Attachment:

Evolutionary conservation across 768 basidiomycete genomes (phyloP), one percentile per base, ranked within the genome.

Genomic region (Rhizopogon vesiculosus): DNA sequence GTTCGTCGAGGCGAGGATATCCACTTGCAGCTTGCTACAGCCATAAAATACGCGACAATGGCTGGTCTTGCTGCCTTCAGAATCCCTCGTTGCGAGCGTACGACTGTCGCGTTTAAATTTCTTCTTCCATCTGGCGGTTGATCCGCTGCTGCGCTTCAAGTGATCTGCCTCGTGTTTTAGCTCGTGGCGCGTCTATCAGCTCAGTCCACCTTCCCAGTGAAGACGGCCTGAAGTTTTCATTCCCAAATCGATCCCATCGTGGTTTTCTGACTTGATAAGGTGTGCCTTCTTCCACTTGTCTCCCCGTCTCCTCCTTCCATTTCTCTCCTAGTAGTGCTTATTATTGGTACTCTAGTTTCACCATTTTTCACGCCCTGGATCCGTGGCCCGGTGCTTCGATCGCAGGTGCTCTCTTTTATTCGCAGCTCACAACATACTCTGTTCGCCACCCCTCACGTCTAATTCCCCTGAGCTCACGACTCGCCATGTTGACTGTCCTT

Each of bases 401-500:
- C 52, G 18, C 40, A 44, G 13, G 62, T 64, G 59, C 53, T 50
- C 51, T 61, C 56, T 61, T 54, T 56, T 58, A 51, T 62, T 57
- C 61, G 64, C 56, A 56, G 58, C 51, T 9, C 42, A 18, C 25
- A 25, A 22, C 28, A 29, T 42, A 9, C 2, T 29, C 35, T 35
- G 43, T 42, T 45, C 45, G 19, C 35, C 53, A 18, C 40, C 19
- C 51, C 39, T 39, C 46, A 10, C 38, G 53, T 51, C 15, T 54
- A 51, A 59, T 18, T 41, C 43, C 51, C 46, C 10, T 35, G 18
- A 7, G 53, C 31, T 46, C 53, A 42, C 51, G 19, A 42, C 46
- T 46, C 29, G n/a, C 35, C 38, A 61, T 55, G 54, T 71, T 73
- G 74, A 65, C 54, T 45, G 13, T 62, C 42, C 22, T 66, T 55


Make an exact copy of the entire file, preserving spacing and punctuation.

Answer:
Evolutionary conservation across 768 basidiomycete genomes (phyloP), one percentile per base, ranked within the genome.

Genomic region (Rhizopogon vesiculosus): DNA sequence GTTCGTCGAGGCGAGGATATCCACTTGCAGCTTGCTACAGCCATAAAATACGCGACAATGGCTGGTCTTGCTGCCTTCAGAATCCCTCGTTGCGAGCGTACGACTGTCGCGTTTAAATTTCTTCTTCCATCTGGCGGTTGATCCGCTGCTGCGCTTCAAGTGATCTGCCTCGTGTTTTAGCTCGTGGCGCGTCTATCAGCTCAGTCCACCTTCCCAGTGAAGACGGCCTGAAGTTTTCATTCCCAAATCGATCCCATCGTGGTTTTCTGACTTGATAAGGTGTGCCTTCTTCCACTTGTCTCCCCGTCTCCTCCTTCCATTTCTCTCCTAGTAGTGCTTATTATTGGTACTCTAGTTTCACCATTTTTCACGCCCTGGATCCGTGGCCCGGTGCTTCGATCGCAGGTGCTCTCTTTTATTCGCAGCTCACAACATACTCTGTTCGCCACCCCTCACGTCTAATTCCCCTGAGCTCACGACTCGCCATGTTGACTGTCCTT

Each of bases 401-500:
- C 52, G 18, C 40, A 44, G 13, G 62, T 64, G 59, C 53, T 50
- C 51, T 61, C 56, T 61, T 54, T 56, T 58, A 51, T 62, T 57
- C 61, G 64, C 56, A 56, G 58, C 51, T 9, C 42, A 18, C 25
- A 25, A 22, C 28, A 29, T 42, A 9, C 2, T 29, C 35, T 35
- G 43, T 42, T 45, C 45, G 19, C 35, C 53, A 18, C 40, C 19
- C 51, C 39, T 39, C 46, A 10, C 38, G 53, T 51, C 15, T 54
- A 51, A 59, T 18, T 41, C 43, C 51, C 46, C 10, T 35, G 18
- A 7, G 53, C 31, T 46, C 53, A 42, C 51, G 19, A 42, C 46
- T 46, C 29, G n/a, C 35, C 38, A 61, T 55, G 54, T 71, T 73
- G 74, A 65, C 54, T 45, G 13, T 62, C 42, C 22, T 66, T 55